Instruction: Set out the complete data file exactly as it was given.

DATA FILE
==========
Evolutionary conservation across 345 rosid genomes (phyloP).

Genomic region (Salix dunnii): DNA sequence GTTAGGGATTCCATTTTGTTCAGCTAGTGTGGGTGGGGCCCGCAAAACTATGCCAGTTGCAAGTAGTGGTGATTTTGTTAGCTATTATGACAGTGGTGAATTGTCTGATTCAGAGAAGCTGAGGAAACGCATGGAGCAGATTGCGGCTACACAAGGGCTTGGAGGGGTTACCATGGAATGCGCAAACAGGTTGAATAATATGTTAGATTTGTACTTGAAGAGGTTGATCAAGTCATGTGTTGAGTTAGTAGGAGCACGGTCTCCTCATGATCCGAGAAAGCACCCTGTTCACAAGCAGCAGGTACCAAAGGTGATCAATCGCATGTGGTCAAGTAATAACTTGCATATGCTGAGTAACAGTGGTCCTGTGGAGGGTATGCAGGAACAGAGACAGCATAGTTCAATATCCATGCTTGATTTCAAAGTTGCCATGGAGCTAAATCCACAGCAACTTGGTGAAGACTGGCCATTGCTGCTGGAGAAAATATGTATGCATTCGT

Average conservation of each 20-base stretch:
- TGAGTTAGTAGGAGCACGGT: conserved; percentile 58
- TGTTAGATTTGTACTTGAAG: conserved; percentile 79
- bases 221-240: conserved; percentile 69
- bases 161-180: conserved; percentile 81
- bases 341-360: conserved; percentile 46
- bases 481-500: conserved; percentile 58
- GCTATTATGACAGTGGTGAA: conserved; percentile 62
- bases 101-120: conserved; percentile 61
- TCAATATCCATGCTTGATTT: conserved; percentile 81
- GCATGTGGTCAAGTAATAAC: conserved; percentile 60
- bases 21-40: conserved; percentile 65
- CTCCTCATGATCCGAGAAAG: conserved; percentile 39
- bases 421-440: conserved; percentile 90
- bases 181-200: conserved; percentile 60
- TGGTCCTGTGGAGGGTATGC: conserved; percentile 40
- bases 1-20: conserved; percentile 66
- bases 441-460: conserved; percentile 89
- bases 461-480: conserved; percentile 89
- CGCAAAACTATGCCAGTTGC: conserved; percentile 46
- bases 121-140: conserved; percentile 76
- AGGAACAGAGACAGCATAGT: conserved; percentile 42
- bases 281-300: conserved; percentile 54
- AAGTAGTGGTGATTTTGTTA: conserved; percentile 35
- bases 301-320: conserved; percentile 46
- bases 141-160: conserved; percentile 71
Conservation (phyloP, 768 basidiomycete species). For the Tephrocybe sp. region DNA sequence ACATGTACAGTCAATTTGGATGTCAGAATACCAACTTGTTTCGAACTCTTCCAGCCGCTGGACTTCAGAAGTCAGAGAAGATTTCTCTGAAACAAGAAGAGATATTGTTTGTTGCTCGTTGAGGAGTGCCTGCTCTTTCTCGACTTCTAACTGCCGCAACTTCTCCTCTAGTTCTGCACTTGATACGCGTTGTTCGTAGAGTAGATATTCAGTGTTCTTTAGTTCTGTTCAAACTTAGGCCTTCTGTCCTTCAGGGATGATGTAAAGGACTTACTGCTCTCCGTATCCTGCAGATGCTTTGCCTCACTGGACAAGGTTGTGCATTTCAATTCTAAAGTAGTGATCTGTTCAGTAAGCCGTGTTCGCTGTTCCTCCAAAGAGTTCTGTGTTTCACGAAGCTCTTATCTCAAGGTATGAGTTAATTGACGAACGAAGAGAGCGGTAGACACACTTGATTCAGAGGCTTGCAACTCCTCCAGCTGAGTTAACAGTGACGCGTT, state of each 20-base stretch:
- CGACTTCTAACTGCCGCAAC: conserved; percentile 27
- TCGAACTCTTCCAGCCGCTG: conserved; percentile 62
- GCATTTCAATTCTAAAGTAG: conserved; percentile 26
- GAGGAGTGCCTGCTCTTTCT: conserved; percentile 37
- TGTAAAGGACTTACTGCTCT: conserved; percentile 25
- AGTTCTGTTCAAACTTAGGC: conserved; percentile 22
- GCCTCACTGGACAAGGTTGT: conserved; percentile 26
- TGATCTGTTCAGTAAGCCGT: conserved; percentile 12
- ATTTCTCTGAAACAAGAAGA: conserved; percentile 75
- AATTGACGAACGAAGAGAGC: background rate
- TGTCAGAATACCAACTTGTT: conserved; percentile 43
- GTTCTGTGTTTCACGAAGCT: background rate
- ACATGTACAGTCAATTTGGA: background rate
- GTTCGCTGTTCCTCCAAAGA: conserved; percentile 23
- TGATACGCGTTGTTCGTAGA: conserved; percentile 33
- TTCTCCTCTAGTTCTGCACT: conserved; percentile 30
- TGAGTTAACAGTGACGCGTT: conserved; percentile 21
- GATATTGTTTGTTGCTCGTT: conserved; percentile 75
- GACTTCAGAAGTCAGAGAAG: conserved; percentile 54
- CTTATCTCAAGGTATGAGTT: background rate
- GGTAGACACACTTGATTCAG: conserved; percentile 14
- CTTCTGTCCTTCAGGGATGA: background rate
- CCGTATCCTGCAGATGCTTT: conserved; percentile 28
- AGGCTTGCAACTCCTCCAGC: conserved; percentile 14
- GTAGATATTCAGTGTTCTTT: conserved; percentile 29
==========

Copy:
Evolutionary conservation across 345 rosid genomes (phyloP).

Genomic region (Salix dunnii): DNA sequence GTTAGGGATTCCATTTTGTTCAGCTAGTGTGGGTGGGGCCCGCAAAACTATGCCAGTTGCAAGTAGTGGTGATTTTGTTAGCTATTATGACAGTGGTGAATTGTCTGATTCAGAGAAGCTGAGGAAACGCATGGAGCAGATTGCGGCTACACAAGGGCTTGGAGGGGTTACCATGGAATGCGCAAACAGGTTGAATAATATGTTAGATTTGTACTTGAAGAGGTTGATCAAGTCATGTGTTGAGTTAGTAGGAGCACGGTCTCCTCATGATCCGAGAAAGCACCCTGTTCACAAGCAGCAGGTACCAAAGGTGATCAATCGCATGTGGTCAAGTAATAACTTGCATATGCTGAGTAACAGTGGTCCTGTGGAGGGTATGCAGGAACAGAGACAGCATAGTTCAATATCCATGCTTGATTTCAAAGTTGCCATGGAGCTAAATCCACAGCAACTTGGTGAAGACTGGCCATTGCTGCTGGAGAAAATATGTATGCATTCGT

Average conservation of each 20-base stretch:
- TGAGTTAGTAGGAGCACGGT: conserved; percentile 58
- TGTTAGATTTGTACTTGAAG: conserved; percentile 79
- bases 221-240: conserved; percentile 69
- bases 161-180: conserved; percentile 81
- bases 341-360: conserved; percentile 46
- bases 481-500: conserved; percentile 58
- GCTATTATGACAGTGGTGAA: conserved; percentile 62
- bases 101-120: conserved; percentile 61
- TCAATATCCATGCTTGATTT: conserved; percentile 81
- GCATGTGGTCAAGTAATAAC: conserved; percentile 60
- bases 21-40: conserved; percentile 65
- CTCCTCATGATCCGAGAAAG: conserved; percentile 39
- bases 421-440: conserved; percentile 90
- bases 181-200: conserved; percentile 60
- TGGTCCTGTGGAGGGTATGC: conserved; percentile 40
- bases 1-20: conserved; percentile 66
- bases 441-460: conserved; percentile 89
- bases 461-480: conserved; percentile 89
- CGCAAAACTATGCCAGTTGC: conserved; percentile 46
- bases 121-140: conserved; percentile 76
- AGGAACAGAGACAGCATAGT: conserved; percentile 42
- bases 281-300: conserved; percentile 54
- AAGTAGTGGTGATTTTGTTA: conserved; percentile 35
- bases 301-320: conserved; percentile 46
- bases 141-160: conserved; percentile 71
Conservation (phyloP, 768 basidiomycete species). For the Tephrocybe sp. region DNA sequence ACATGTACAGTCAATTTGGATGTCAGAATACCAACTTGTTTCGAACTCTTCCAGCCGCTGGACTTCAGAAGTCAGAGAAGATTTCTCTGAAACAAGAAGAGATATTGTTTGTTGCTCGTTGAGGAGTGCCTGCTCTTTCTCGACTTCTAACTGCCGCAACTTCTCCTCTAGTTCTGCACTTGATACGCGTTGTTCGTAGAGTAGATATTCAGTGTTCTTTAGTTCTGTTCAAACTTAGGCCTTCTGTCCTTCAGGGATGATGTAAAGGACTTACTGCTCTCCGTATCCTGCAGATGCTTTGCCTCACTGGACAAGGTTGTGCATTTCAATTCTAAAGTAGTGATCTGTTCAGTAAGCCGTGTTCGCTGTTCCTCCAAAGAGTTCTGTGTTTCACGAAGCTCTTATCTCAAGGTATGAGTTAATTGACGAACGAAGAGAGCGGTAGACACACTTGATTCAGAGGCTTGCAACTCCTCCAGCTGAGTTAACAGTGACGCGTT, state of each 20-base stretch:
- CGACTTCTAACTGCCGCAAC: conserved; percentile 27
- TCGAACTCTTCCAGCCGCTG: conserved; percentile 62
- GCATTTCAATTCTAAAGTAG: conserved; percentile 26
- GAGGAGTGCCTGCTCTTTCT: conserved; percentile 37
- TGTAAAGGACTTACTGCTCT: conserved; percentile 25
- AGTTCTGTTCAAACTTAGGC: conserved; percentile 22
- GCCTCACTGGACAAGGTTGT: conserved; percentile 26
- TGATCTGTTCAGTAAGCCGT: conserved; percentile 12
- ATTTCTCTGAAACAAGAAGA: conserved; percentile 75
- AATTGACGAACGAAGAGAGC: background rate
- TGTCAGAATACCAACTTGTT: conserved; percentile 43
- GTTCTGTGTTTCACGAAGCT: background rate
- ACATGTACAGTCAATTTGGA: background rate
- GTTCGCTGTTCCTCCAAAGA: conserved; percentile 23
- TGATACGCGTTGTTCGTAGA: conserved; percentile 33
- TTCTCCTCTAGTTCTGCACT: conserved; percentile 30
- TGAGTTAACAGTGACGCGTT: conserved; percentile 21
- GATATTGTTTGTTGCTCGTT: conserved; percentile 75
- GACTTCAGAAGTCAGAGAAG: conserved; percentile 54
- CTTATCTCAAGGTATGAGTT: background rate
- GGTAGACACACTTGATTCAG: conserved; percentile 14
- CTTCTGTCCTTCAGGGATGA: background rate
- CCGTATCCTGCAGATGCTTT: conserved; percentile 28
- AGGCTTGCAACTCCTCCAGC: conserved; percentile 14
- GTAGATATTCAGTGTTCTTT: conserved; percentile 29